Arena International most recently held its 5th Annual Clinical Trial Supply New England conference in early March, and it really did prove to be a fantastic success. With the New England region providing a steady flow of rising biotechs, as well as the long standing presence of large pharmaceutical companies, we were privileged to welcome esteemed individuals from various pharmaceutical and biotech companies from the region.
The 2016 event brought together clinical supply experts to share experiences and provide key practical learnings to help create an efficient and targeted approach towards clinical supply. The vast array of topics being discussed allowed for an exciting event and one particularly captivating presentation came from Gelesis’s Chief Technology Officer, Eyal Ron. The vastly experienced Dr. Ron succinctly showcased manufacturing management strategies and examined selection processes to help provide the ideal manufacturing partner for your company.
For any pharma or biotech, one of the underlying crucial factors in ensuring clinical supply success is selecting a reliable manufacturing partner to allow for efficient and timely clinical supply. Dr. Ron took no exception to this rule and outlined the ideal manufacturing strategy along with an in depth analysis of the critical factors within the RFP process.
A manufacturing strategy can consist of many steps and require a lot of consideration to help find the right formula that fits your company. Dr. Ron highlighted the importance of considering your business strategy and manufacturing strategy as a combined component, and went on further to pinpoint two particular aspects of a manufacturing strategy. These are competitive priorities and decision categories. Competitive priorities are considerations, such as cost and quality, whereas decision categories are components, such as performance, reliability and resources.
In order to find a partner who meets the needs of your company, one must carry out a Request for Proposal (RFP). An RFP, as mentioned by Dr. Ron, can establish accountability throughout, as well give the opportunity to "bridge the gap between vague aspirations that launch a product, and concrete, measurable requirements that guide it to a successful conclusion".
As already outlined, RFP’s are an important factor in selecting the right partner for your company. However, with it holding so much significance, it is essential to know exactly what must be included in a standard RFP. Dr. Ron provided the audience with a clear checklist to ensure all future RFPs contain the necessary questions and considerations to guide you in making the right choice. In particular, Dr. Ron analysed the "killer criteria" – quesions designed to highlight previous experiences, fee structures or product specifics (physical properties).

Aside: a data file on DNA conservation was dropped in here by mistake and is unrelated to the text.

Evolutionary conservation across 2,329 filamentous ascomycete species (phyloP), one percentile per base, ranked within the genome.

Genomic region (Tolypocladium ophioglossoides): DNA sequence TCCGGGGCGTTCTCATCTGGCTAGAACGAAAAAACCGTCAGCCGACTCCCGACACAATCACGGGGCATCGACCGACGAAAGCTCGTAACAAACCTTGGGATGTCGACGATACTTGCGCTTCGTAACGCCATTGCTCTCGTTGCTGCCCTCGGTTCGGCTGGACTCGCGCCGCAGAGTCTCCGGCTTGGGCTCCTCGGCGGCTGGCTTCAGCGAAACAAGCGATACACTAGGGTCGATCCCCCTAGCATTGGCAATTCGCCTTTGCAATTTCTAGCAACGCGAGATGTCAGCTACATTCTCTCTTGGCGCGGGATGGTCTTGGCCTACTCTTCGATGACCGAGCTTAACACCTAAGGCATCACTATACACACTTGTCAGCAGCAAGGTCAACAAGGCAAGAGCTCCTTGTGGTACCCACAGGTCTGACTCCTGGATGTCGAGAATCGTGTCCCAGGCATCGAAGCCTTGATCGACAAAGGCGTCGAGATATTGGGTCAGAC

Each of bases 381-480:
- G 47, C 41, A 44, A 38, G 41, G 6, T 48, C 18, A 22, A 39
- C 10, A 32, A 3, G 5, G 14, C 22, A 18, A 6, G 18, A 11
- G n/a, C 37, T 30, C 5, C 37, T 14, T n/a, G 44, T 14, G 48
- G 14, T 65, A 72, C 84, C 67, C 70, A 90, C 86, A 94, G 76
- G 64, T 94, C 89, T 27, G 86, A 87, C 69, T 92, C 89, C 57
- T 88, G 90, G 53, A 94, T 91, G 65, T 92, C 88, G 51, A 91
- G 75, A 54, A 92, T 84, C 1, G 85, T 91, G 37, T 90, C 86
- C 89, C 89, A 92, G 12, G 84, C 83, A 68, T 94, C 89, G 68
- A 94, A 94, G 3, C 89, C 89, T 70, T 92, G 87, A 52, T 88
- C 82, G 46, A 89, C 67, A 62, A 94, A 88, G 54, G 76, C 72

Timelines is also a crucial factor in every RFP, largely because in order to meet your supply needs the company must set reasonable and achievable timelines. This can be done by proposing specific deadlines and milestones.
Another component of an RFP, often overlooked by Dr. Ron, is including your own contact information and deadline for submissions. By providing a submission deadline, you can get an understanding of who the really interested parties are and also reduce the possibility of time being wasted to audit potential partners who are perhaps not as invested in achieving your goals.
Whilst Dr. Ron did provide a checklist to understand what must be included in an RFP, it does not minimize the challenges that do occur during an RFP. The most common challenges faced during an RFP are forecasting uncertainties, establishing a key point of communication through product changes, and ensuring the product quality falls in line with the competitive priorities and decision categories.
However it is worth pointing out that with the correct partner these challenges can be reduced. The only way to ensure you have the best partner for your company is to carry out thorough evaluations from the RFP vendor feedbacks. According to Dr. Ron, in order to completely evaluate each vendor proposal, it is important to consider the level of quality provided, timelines proposed, and crucially, cost. Quite intriguingly, Dr. Ron broke down cost into three key categories in order to determine the "true cost". These are: Quality (number of failures/defects), Delivery (lead time) and Innovation (ideas or improvement suggestions from the vendor). This unique approach to help identify the true cost of the services provided by the vendor and allows your company to gain a better understanding of the reliability, flexibility, and lastly, its willingness to provide solutions to situations.